Apple began phasing in the use of its SSD-friendly APFS file system with High Sierra for SSD-only Macs, and then upgraded Fusion Drive-based Macs in Mojave. In Big Sur, Time Machine volumes can finally be formatted with APFS, too. But in this transition, one capability was quietly lost: APFS volumes cannot be shared for network access via Apple’s relatively ancient Apple Filing Protocol (AFP).

AFP dates to the pre-OS X days, with a version appearing in System 6 in the late 1980s. As with most older protocols, it got long in the tooth, and Apple went from just supporting the Windows and Linux world’s SMB to shifting to it as the only built-in sharing method. Way back in OS X 10.9 Mavericks, Apple began moving away from AFP in favor of the industry-standard SMB, although it still hasn’t removed support.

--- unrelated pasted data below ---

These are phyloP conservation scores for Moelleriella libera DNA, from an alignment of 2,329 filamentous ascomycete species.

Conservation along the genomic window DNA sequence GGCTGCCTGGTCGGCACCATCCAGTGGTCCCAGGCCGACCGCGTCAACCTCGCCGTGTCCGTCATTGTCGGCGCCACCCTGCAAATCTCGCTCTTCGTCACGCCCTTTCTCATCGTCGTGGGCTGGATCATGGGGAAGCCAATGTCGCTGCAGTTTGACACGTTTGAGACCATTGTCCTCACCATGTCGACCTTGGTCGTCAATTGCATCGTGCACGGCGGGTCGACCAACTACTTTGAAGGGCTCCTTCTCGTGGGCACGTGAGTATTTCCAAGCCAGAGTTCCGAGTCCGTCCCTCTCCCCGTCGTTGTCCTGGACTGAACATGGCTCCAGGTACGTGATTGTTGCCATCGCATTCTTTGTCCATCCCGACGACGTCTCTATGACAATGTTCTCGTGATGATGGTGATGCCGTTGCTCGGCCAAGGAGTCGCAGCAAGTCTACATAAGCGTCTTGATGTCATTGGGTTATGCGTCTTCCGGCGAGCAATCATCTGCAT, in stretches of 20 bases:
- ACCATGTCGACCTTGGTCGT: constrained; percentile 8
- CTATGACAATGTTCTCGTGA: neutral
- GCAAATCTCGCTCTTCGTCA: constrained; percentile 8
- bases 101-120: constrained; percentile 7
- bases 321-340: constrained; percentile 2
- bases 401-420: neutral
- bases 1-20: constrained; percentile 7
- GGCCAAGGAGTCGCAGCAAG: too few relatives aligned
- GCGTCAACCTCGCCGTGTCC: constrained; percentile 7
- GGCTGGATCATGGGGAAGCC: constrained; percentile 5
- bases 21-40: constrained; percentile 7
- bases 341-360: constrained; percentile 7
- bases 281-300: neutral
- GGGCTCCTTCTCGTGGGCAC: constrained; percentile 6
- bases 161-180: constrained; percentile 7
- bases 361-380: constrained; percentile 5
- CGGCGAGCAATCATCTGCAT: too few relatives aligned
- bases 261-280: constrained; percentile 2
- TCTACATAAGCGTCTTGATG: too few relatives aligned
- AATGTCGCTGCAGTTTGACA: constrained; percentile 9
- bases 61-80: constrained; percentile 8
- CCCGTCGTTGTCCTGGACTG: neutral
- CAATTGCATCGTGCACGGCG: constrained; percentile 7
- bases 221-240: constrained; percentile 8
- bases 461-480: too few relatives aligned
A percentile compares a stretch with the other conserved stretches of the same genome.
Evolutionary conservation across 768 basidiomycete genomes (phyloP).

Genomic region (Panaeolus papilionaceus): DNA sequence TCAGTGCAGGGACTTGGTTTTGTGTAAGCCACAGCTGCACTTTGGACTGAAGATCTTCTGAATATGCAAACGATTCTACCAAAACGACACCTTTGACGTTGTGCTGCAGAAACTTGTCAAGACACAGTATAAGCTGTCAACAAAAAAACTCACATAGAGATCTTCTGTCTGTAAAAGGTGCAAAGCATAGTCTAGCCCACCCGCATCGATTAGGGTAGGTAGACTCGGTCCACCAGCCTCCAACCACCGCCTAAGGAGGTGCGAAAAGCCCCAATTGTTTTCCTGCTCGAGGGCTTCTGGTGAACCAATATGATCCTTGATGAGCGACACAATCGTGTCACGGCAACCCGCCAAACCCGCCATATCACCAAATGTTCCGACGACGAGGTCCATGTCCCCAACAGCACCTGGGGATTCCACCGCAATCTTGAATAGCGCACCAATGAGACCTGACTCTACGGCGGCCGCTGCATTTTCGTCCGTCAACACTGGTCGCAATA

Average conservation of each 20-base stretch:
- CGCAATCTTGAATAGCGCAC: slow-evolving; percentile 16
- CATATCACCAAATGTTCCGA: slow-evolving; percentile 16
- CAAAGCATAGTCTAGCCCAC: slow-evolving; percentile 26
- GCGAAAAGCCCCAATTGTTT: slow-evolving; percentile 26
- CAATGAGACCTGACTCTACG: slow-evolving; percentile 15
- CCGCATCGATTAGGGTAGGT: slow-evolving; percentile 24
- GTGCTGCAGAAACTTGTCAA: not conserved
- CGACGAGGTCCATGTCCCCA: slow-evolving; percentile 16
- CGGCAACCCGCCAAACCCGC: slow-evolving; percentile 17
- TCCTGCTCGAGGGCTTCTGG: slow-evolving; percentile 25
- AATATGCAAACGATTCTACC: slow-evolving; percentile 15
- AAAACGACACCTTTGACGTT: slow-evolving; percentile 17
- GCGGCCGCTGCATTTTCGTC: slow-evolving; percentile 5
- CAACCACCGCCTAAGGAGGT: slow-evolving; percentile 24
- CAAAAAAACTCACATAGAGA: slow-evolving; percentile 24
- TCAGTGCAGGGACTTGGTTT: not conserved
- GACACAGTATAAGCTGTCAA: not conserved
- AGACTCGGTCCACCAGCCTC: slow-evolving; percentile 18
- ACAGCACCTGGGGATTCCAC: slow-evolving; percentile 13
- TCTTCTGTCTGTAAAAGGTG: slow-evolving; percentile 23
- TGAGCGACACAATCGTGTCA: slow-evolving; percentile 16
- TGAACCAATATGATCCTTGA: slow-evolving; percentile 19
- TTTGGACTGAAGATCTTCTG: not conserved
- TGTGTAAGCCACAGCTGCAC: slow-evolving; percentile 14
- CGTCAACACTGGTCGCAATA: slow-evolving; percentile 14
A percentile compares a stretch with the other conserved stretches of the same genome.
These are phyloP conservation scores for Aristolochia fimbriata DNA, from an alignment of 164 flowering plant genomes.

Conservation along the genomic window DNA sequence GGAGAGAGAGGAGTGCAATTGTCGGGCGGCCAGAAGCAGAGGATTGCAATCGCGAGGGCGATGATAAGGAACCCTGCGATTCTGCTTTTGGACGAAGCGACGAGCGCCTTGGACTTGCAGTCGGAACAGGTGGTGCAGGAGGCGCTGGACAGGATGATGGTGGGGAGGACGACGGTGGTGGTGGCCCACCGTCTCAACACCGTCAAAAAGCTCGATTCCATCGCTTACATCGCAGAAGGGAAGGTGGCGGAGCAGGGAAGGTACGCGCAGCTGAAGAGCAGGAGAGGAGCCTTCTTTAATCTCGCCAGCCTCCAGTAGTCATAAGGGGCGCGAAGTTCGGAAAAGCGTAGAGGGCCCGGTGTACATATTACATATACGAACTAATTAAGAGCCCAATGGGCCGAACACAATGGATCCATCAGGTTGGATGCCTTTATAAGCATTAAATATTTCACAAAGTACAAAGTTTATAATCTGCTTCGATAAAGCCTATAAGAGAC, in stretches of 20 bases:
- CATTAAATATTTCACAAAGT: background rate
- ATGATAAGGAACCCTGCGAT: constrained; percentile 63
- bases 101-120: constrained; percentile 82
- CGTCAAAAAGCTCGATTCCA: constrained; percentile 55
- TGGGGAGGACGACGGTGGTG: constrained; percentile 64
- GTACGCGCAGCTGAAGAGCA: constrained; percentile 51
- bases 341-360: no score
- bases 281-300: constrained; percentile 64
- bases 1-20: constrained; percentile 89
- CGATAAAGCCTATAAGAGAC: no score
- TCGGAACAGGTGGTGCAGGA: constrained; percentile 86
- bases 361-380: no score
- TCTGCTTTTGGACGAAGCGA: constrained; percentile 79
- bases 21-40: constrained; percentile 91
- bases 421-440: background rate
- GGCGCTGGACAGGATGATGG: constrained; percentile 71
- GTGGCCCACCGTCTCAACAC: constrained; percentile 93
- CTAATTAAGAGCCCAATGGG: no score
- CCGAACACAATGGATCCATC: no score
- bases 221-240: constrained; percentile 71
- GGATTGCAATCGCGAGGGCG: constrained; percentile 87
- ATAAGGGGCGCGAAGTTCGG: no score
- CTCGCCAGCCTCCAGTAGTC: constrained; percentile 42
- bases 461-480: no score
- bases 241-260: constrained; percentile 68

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Apple began phasing in the use of its SSD-friendly APFS file system with High Sierra for SSD-only Macs, and then upgraded Fusion Drive-based Macs in Mojave. In Big Sur, Time Machine volumes can finally be formatted with APFS, too. But in this transition, one capability was quietly lost: APFS volumes cannot be shared for network access via Apple’s relatively ancient Apple Filing Protocol (AFP).AFP dates to the pre-OS X days, with a version appearing in System 6 in the late 1980s. As with most older protocols, it got long in the tooth, and Apple went from just supporting the Windows and Linux world’s SMB to shifting to it as the only built-in sharing method. Way back in OS X 10.9 Mavericks, Apple began moving away from AFP in favor of the industry-standard SMB, although it still hasn’t removed support.To read this article in full, please click hereRead More

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